A lot of the comments on this subject have been very defensive and negative. Personally, I think we students do have a fresh perspective to offer and I do not think that is such a horrible thing (no matter what an peer-reviewed APA article might say:)

Now if you don't mind I'm going off to synch my wiki-videogame to my ipod blog podcast.

It is possible that some of the younger LIS students (let's say those just out of high school, going straight into college and then grad school) are much more comfortable and knowledgeable about technology and LIS technology related applications, software, etc. (this could be things even like Meebo, Facebook that libraries are now using) than some people currently in the profession. as a 30-something, I have no problem saying the librarians younger than I have even more knowledge in these areas than I do...

I graduated from library school not much more than a year ago, and I would like anyone to actually define the "average" LIS student to me. My class included every ethnicity, multiple nations, ages 21-75, etc

I found the average LIS student to be quite enthusiastic, with a desire to help people and a genuine love of books. However I also found the unprepared for graduate study - frankly most were not prepared for undergraduate study. Many of them lacked basic skills and most of them were innumerate.

In every group project assigned in my cohort it was either myself of another student that did the bulk of the work, we found that many others were either slackers or incapable of doing the assigned work.

That said I found the at least one their of the instructors to be sub par. the most egregious example of this was the instructor that taught Database Management Systems - which in actuality was an introduction to MS Access. He insisted that DB2 was an operating system. He did however enjoy spending a great deal of time attempting to fornicate with the co-eds.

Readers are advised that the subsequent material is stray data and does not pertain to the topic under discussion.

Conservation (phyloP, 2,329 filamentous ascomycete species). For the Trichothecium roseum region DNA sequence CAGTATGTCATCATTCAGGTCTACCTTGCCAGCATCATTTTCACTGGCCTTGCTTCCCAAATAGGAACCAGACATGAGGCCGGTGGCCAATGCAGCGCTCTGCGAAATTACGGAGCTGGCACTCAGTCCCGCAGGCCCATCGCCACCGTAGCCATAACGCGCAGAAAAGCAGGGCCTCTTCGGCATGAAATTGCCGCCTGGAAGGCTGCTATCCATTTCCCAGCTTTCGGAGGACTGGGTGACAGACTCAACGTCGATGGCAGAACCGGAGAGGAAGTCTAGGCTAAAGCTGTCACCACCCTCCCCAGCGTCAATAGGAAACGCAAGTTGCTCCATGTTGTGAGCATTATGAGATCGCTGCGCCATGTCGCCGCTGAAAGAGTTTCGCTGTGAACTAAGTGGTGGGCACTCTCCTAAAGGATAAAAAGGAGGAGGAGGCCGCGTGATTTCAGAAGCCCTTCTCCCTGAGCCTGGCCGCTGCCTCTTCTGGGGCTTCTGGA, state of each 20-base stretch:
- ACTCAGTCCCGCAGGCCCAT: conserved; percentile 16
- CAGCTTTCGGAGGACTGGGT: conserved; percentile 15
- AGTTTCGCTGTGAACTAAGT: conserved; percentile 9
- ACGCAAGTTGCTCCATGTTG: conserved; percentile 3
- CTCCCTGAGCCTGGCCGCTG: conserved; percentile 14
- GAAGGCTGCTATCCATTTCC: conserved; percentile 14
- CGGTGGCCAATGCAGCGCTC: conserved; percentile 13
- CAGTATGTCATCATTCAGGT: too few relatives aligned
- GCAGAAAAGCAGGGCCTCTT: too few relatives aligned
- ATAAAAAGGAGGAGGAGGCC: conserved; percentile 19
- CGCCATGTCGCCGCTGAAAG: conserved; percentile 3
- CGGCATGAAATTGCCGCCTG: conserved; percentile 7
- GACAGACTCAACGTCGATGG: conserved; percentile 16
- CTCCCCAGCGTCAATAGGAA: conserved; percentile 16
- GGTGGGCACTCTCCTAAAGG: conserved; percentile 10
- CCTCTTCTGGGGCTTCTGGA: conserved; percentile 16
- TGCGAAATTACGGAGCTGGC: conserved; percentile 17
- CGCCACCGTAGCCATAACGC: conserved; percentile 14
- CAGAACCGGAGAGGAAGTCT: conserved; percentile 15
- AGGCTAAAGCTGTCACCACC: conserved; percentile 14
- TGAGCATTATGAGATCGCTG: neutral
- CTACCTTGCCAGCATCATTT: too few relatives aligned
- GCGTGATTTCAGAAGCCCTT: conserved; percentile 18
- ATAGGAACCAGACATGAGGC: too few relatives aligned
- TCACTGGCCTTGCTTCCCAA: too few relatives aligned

Library school, at least the two with which I am quite familiar is not much harder than a parochial high school.

So perhaps you might wish to reassess your question. Since there are both qualatative and quantative measures one cannot define the average LIS student any more than you can define the average waiter, or senator. One can use statistical measures to find the mean age of LIS students, the mode to find that most LIS students are white, and one can simply assume that the majority of LIS students in US schools are going to be American. If we were to use my library school class as a model we can also use the mode to find that most students are female.

If fact in library school I did just that and found that statistical measurements reveal a white woman slightly older than 38 who was born in the area commonly defined as the midewest. She has just under two children and none of those with children had children who had not started school (including children >5yoa who are homeschooled) 74% of the respondents reported being heterosexual, 4% reported being homosexual and 22% did not respond to that question.
Amazingly they are quite responsive when responding to anyonomous online surveys (password protected and available only to students in the LIS) as 84% of those invited participated at least in part.

If you really want the complete results I can dig them up somewhere. I can only fund the .ppt on my hard drive. The study was done in 2003.